August 12, 2009 12:01 am

UK councils facing age of austerity

Local authorities are cutting jobs, reducing budgets for services and drawing on reserves as the public sector begins to feel the impact of the recession, the Audit Commission said on Tuesday.

And the general outlook for public sector employment is becoming more grim, according to a separate study by the Chartered Institute of Personnel and Development.

Employment intentions in the public sector had “plummeted”, the institute said, with many more public HR directors projecting job cuts than recruitment.

“The perception that public sector organisations are immune to the recession looks set to be dispelled in the coming months,” the CIPD said, with a third of public sector organisations now planning redundancies and one in eight projecting a cut of at least 10 per cent in their workforce.

Local government, further and higher education and central government administration looked likely to be hardest hit, the survey said.

Redundancies had already begun in almost half of district councils and a third of all others, the Audit Commission noted.

Half of district councils – which rely on income from planning applications, parking fees and interest on their capital holdings – are already using reserves, along with a third of other councils. The same proportions have instituted some cuts in service budgets, while 17 per cent of districts and 8 per cent of other councils have reduced budgets for grants to voluntary organisations.

In the face of rising demand for housing, school places, welfare, debt and mental health advice as the recession bites, councils face a choice between meeting demand while making efficiency savings or budget cuts elsewhere; reducing the eligibility for services such as home help and other social care support; or, where they do not statutorily have to provide a service, choosing not to meet demand, the Audit Commission said. “Most are currently using the first option but others may need to be considered as service demands increase.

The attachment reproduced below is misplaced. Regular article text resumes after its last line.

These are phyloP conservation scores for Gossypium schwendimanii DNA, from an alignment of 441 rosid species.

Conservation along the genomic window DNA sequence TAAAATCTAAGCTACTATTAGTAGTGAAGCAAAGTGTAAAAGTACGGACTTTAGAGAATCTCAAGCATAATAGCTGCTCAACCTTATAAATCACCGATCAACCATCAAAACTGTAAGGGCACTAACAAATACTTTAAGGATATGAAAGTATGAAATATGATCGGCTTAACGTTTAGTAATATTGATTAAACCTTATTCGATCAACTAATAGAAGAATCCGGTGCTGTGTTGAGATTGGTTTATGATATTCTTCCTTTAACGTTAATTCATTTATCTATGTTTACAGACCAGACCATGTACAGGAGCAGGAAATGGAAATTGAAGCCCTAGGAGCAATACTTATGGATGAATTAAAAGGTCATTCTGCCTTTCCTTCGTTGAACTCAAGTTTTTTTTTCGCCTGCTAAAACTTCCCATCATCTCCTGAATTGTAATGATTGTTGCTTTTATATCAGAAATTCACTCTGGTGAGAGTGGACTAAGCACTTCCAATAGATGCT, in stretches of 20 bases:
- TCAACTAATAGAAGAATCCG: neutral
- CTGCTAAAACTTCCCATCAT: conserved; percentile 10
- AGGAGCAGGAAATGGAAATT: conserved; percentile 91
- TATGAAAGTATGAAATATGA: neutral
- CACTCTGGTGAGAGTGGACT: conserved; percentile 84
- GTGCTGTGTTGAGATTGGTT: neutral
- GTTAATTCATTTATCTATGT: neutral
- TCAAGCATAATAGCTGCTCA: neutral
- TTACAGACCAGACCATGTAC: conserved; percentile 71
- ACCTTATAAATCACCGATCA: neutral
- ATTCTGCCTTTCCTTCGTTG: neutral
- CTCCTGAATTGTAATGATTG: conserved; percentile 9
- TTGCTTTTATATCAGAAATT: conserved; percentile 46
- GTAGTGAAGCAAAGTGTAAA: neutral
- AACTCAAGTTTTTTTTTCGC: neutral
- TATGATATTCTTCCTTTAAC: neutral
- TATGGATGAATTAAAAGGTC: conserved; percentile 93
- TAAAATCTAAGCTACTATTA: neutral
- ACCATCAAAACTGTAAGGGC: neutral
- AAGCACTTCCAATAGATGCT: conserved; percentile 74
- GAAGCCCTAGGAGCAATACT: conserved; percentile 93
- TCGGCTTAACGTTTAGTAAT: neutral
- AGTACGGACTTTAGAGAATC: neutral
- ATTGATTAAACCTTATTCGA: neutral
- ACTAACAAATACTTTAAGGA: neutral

The commission added that most councils had made “a positive initial response” to the recession, in helping business to stay afloat and people to retain their homes and jobs, while providing more debt and welfare advice.

Most had used low risk, well tried and tested approaches, Steve Bundred, the commission’s chief executive said, based on its survey of half of all local authorities.

Some have been more innovative. Essex has launched a bank with Santander, using its local knowledge to help businesses to get credit. Wigan is working with local GPs to offer employment and debt advice to those with stress-related conditions, rather than just a prescription for drugs. Northumberland has part-funded a management buy out of a local food firm, securing 190 jobs.

Later stages of the recession would however see councils facing bigger social consequences as unemployment rose, Mr Bundred said, and councils needed to prepare for that.

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